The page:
Why Visa Says It’s Time to Look Beyond the ‘Personal FICO’ to Underwrite Small Businesses’ Credit

Over the past few years, consumers have steadily returned to brick-and-mortar stores and spending seems resilient, albeit slowing a bit, even with inflation stubbornly in place. 

But for the more than 33 million small businesses operating in the United States — employing nearly half of all U.S. workers — the cost of keeping staff in place is outpacing sales growth, as the job market remains hyper-competitive. Even though the price of fuel has backed off from recent highs, the cost of keeping fleets on the road and keeping the lights on is generally more expensive than has been in years. 

For small businesses, access to credit — and especially business credit cards — provides a lifeline to help satisfy working capital needs. And as Matt Baker, head of small business at Visa, told Karen Webster, that access to credit is more critical than ever — even as these same owners are forecasting that they will see their own revenues rising by as much as 15% this year.

Beyond the Personal FICO Score

Time is of the essence, he said. The traditional processes wherein small businesses apply for credit, and the metrics by which financial institutions (FIs) gauge risk and make decisions are both time-consuming and less than efficient.

Many financial institutions are “relying on the older ways of underwriting — using the small business owner’s personal FICO score,” or perhaps, if there’s enough history in the mix, the business credit score. Only 50% of small business credit card issuers surveyed by Visa, he said, are using business credit scores in the underwriting process. 

Relying on personal scores alone, he said, is limited in scope, where simple, consumer-based repayment history may not tell the whole story of a would-be borrower’s business creditworthiness.

There’s also the time spent waiting for a decision from their financial institution.

“What small business owners want is a fast ‘yes’ or a fast ‘no,’” he said, adding, “What they hate is a slow ‘maybe’ and then a ‘no.’” 

Research conducted by Visa, he said, shows that most small business owners see a recession occurring sometime in the next quarter, with Visa’s Business Insights & Economics team suggesting this may happen later in 2023, presenting the potential for new small business challenges and opportunities.

This will put further pressure on small businesses as demand for their goods or services may soften. As a result, most firms are being careful about where they’re spending the cash they have on hand, he said — they may even be delaying some expenditures including higher ticket materials and capital equipment to ensure they have sufficient cash reserves to weather this possible economic slowdown.

Even though business owners are being judicious in managing day-to-day operations, rising inflation has led to some bifurcation: As of the first quarter of 2023, the majority of business owners think this year will be better than last, in terms of sales, as PYMNTS data show, yet only about 26% of small and medium-sized businesses (SMBs) have enough cash on hand to get them beyond the next two months.  

There’s a growing movement by business lenders, including business credit card issuers, he said, to leverage alternative sources of information on the business, and, specifically, up-to-date information from business owners’ accounting systems to provide faster and more accurate credit decisions when issuing business cards.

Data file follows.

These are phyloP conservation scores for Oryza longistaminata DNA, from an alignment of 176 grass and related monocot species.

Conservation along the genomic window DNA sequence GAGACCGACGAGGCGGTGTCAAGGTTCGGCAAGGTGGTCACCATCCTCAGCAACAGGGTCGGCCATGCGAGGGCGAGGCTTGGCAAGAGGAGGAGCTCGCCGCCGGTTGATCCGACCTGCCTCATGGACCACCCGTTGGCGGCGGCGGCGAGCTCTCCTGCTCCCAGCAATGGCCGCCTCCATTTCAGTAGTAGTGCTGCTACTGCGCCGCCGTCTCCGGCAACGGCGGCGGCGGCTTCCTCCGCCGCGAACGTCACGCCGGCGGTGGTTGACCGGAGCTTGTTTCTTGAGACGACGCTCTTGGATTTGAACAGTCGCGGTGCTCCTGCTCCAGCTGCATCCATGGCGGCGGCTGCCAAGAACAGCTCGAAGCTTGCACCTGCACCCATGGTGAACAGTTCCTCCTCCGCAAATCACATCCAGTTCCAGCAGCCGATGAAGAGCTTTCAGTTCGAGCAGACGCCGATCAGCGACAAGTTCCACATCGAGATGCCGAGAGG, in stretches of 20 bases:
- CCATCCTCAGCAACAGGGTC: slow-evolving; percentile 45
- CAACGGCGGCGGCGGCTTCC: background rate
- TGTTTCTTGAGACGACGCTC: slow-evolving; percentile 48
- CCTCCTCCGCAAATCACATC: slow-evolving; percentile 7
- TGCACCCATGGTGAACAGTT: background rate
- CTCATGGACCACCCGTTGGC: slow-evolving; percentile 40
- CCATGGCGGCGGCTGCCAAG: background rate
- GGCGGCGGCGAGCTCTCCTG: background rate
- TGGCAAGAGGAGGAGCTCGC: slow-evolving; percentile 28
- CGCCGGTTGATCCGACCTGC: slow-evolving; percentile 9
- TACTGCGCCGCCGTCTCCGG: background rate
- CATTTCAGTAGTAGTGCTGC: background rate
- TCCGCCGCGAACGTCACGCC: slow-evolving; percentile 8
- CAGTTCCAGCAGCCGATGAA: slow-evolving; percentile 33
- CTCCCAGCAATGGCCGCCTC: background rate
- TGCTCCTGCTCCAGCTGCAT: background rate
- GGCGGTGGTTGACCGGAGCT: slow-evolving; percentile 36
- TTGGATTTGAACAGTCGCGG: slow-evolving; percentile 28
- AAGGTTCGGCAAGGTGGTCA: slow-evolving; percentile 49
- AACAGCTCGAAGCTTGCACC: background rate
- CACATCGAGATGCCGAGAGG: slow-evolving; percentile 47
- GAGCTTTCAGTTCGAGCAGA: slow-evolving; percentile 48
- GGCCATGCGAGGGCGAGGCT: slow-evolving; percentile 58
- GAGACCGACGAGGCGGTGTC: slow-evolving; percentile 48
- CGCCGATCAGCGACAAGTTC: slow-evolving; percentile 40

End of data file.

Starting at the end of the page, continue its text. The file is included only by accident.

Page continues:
For the financial institutions willing to tap into those data sources to do so, there’s a competitive advantage to be had: As Baker noted, 50% of small businesses would spend more with a higher credit limit. And they’re willing to vote with their feet, so to speak. Baker recounted surveys that show 30% of SMB owners said increased access to credit is why they switched financial institutions, and another 27% said that’s why they would switch in the next 12 months.

“This might translate into a lack of stickiness and retention that small business issuers may well see out there,” as time goes on, Baker said. There’s a growing landscape of providers, he told Webster, including firms like Ranqx and Uplinq, that harness real-time financial data from business cloud accounting systems and other relevant data sources, to streamline credit decisioning and add more precision to initial line assignments. 

For the issuers seeking to provide their small business customers with the right solution, he said, a few “best practices” apply, which include automated credit decision-making, and extending additional credit line offerings at the same time. This could give SMBs extra financial firepower to negotiate with suppliers, expand their customer base and drive growth in a competitive, ever-evolving market place. There’s also an inherent advantage in FIs’ examining their SMB portfolios and increasing credit lines proactively when warranted. 

“This keeps the SMB owner from thinking, ‘I’m not going to get an increase in the credit line from my primary FI, so I’m going to look elsewhere.’” 

Looking ahead, he said, a fully digital, automated continuum of loan decisioning and origination informed by real-time data on the business entity and business credit scores — with constant monitoring to adjust lines as needed — can help provide capital to the most fledgling of firms, the startups that ultimately prove to be Main Street mainstays, as well as existing, vibrant businesses.

As Baker noted, “Small businesses are the lifeblood of the economy … and access to credit is the lifeblood for small businesses. When small businesses thrive, communities thrive and supporting FI’s grow.”